On electric its great! On gas, it kinda sucks for the price.
Wayne Gerdes - CleanMPG
- Nov. 24, 2010
2011 Chevrolet Volt - 93 mpgUSe (equivalent) and 37 mpgUS combined (35/40 city/highway) on the gas engine per its EPA Monroney Sticker
While I missed the GM audio conference regarding the Volt’s finalized EPA Fuel Economy Labeling and Data an hour ago, the Volts numbers were finally released within the GM media organization a few minutes ago.
When the Volt arrives, it will have an all-new fuel economy label in an attempt to educate the average consumer on what they may or may not receive when driving the Volt under its all-electric Charge Depletion (CD) mode and its all-gasoline based Charge Sustaining (CS) or hybrid mode of operation. All told, the Volt’s energy or
fuel efficiency depends on how you fuel it.
The EPA consulted with GM to design a new label to help consumers understand what to expect when they drive the Volt. Prior to the advent of plug-in cars like the Volt, Prius or any other number of EV’s including the LEAF and others from years gone by, calculating fuel economy was simply a matter of filling the tank with fuel, driving the vehicle and dividing the distance by the amount of fuel consumed.
Calculating for the EPA and CARB is a lot more stringent than that but you know what they mean.
PHEVs still use energy so the MPG equivalent (MPGe) is determined by measuring electricity use and converting it based on the energy content in a gallon of gasoline. This MPGe rating allows consumers to compare the Volt’s efficiency to other cars in its segment.
According to GM, classifying the Chevrolet Volt was difficult because it uses two energy sources – either electricity from the grid or gasoline from the pump. The mix depends on how far you drive and how often you charge the battery. Based on EPA test procedures, Volt owners can expect an all-electric battery range of up to 35 miles and while on the engine, up to
344 total miles. This was calculated from the Volt’s EPA combined fuel economy on gasoline at 37 mpgUS while consuming all of its gasoline supply from the Volt’s 9.3 gallon tank.
With a full tank of gas and a fully charged battery, the Volt can travel an estimated 379 miles. As an electric vehicle the Volt offers consumers the best of the best. In no uncertain terms, no gasoline consumption whatsoever!
The Volt’s EPA/Monroney Label Explained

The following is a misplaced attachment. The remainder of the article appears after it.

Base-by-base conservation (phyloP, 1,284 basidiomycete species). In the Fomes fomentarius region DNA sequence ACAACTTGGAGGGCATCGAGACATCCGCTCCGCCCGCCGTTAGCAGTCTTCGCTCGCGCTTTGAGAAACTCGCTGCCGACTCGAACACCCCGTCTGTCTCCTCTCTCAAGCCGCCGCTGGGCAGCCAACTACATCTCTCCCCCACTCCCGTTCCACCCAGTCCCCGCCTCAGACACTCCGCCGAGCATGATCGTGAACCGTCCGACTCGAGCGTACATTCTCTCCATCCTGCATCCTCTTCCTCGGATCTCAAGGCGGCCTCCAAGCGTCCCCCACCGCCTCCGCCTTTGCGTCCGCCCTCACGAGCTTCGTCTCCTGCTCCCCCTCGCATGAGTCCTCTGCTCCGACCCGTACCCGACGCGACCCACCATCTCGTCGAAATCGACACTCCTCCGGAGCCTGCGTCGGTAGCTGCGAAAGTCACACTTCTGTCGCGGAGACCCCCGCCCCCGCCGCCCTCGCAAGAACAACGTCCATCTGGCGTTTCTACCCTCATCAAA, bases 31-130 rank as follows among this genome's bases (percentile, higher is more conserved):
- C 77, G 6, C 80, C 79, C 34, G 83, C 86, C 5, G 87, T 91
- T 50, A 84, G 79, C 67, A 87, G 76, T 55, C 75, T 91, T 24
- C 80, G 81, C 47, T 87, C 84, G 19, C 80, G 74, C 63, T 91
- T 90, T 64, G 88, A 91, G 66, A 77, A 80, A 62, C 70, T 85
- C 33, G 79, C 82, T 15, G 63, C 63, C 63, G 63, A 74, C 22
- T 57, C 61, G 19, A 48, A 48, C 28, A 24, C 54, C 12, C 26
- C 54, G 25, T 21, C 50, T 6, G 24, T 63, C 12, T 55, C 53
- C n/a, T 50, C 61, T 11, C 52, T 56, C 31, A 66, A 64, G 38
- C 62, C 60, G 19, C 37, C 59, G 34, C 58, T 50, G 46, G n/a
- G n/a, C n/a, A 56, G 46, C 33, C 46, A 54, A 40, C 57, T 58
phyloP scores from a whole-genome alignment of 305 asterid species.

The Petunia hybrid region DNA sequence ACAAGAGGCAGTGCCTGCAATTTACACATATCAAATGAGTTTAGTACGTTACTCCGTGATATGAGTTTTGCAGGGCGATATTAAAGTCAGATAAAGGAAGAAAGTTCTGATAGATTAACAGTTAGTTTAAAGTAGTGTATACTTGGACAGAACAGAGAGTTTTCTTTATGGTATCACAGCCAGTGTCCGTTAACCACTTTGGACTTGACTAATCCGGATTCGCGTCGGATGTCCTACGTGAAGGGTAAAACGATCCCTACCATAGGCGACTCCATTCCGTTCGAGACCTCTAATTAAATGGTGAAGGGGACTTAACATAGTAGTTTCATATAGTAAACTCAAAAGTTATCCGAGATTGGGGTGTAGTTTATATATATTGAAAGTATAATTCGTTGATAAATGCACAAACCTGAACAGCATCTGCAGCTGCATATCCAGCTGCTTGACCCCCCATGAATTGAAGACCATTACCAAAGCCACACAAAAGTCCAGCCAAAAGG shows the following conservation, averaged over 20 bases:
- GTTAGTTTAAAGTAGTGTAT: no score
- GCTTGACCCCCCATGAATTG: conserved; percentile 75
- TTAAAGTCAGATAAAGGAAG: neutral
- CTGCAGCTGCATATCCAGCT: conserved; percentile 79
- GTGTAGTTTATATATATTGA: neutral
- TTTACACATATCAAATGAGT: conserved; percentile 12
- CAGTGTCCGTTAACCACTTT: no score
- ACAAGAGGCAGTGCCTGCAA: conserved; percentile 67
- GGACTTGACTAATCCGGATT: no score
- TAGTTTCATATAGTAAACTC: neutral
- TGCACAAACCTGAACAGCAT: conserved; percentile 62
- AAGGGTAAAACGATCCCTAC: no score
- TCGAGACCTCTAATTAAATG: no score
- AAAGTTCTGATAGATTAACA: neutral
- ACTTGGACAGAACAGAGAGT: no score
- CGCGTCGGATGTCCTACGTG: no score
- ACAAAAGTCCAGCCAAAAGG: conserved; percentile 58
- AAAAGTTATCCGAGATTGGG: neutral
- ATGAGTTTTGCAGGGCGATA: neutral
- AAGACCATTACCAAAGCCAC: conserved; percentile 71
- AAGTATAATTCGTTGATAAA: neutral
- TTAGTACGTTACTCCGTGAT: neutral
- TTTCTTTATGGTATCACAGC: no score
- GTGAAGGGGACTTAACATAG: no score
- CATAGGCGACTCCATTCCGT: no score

The MPG equivalent (MPGe) rating enables consumers to compare the pure EV operating efficiency of electric vehicles against traditional cars that use gasoline-powered internal combustion engines in the same vehicle class. The vehicle’s all electric range is indicated below the MPGe rating.
When the Volt’s battery is depleted and the vehicle is operating in extended range mode, it consumes fuel from the on-board internal combustion engine. The fuel economy rating in this box can be directly compared to traditional gasoline-powered vehicles in the same size class. Since a majority of Volt owners will try to use their car in pure EV mode for daily commuting, this number may have little relevance. Still, the Volt does provide respectable fuel economy in extended range operation.
How This Vehicle Compares
This chart shows how the Volt and other electric vehicles compare with traditional gasoline-powered vehicles in terms of overall efficiency, along with tailpipe emission performance. The composite fuel economy number is based on a blend of electric and range-extended driving.
Examples: Charging Routines
This chart estimates overall fuel economy, electricity consumed and total energy costs of operating the Volt and other electric vehicles at various mileage intervals. For example, if a customer travels 30 miles between charges each day, they will likely never consume any fuel, but they will use 10.9 kWh of electricity at an estimated cost of 4 cents per mile. If the customer never charges the vehicle, they will likely achieve fuel economy of 37MPG and consume no electricity, costing upwards of 9 cents per mile.